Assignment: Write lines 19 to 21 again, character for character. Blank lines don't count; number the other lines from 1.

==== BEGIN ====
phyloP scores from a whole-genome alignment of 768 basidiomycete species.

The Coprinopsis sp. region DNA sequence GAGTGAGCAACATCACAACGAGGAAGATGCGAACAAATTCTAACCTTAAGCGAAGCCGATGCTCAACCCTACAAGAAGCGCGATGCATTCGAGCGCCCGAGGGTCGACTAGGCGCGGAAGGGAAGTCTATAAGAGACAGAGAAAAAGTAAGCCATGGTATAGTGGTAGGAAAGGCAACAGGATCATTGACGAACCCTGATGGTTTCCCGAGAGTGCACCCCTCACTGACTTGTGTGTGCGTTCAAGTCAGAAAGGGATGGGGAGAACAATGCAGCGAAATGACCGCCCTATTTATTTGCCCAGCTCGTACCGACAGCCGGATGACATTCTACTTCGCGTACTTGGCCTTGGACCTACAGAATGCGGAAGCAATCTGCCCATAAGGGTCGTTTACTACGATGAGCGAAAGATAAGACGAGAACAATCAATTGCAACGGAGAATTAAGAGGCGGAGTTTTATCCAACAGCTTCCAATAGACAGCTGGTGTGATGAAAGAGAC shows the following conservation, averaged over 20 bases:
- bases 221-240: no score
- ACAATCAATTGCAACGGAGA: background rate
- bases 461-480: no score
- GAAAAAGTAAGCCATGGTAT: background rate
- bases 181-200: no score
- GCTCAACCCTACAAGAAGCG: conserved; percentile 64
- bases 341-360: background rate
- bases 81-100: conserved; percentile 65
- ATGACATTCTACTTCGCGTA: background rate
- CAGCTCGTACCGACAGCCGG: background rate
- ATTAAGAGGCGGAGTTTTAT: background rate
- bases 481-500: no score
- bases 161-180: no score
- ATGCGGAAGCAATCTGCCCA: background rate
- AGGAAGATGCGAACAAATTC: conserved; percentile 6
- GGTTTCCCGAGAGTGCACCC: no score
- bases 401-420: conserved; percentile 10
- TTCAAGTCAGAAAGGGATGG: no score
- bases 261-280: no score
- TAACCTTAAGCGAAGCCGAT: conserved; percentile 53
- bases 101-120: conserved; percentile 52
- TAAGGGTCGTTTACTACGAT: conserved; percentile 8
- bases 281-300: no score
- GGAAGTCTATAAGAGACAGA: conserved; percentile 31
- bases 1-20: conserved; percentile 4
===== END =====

- bases 401-420: conserved; percentile 10
- TTCAAGTCAGAAAGGGATGG: no score
- bases 261-280: no score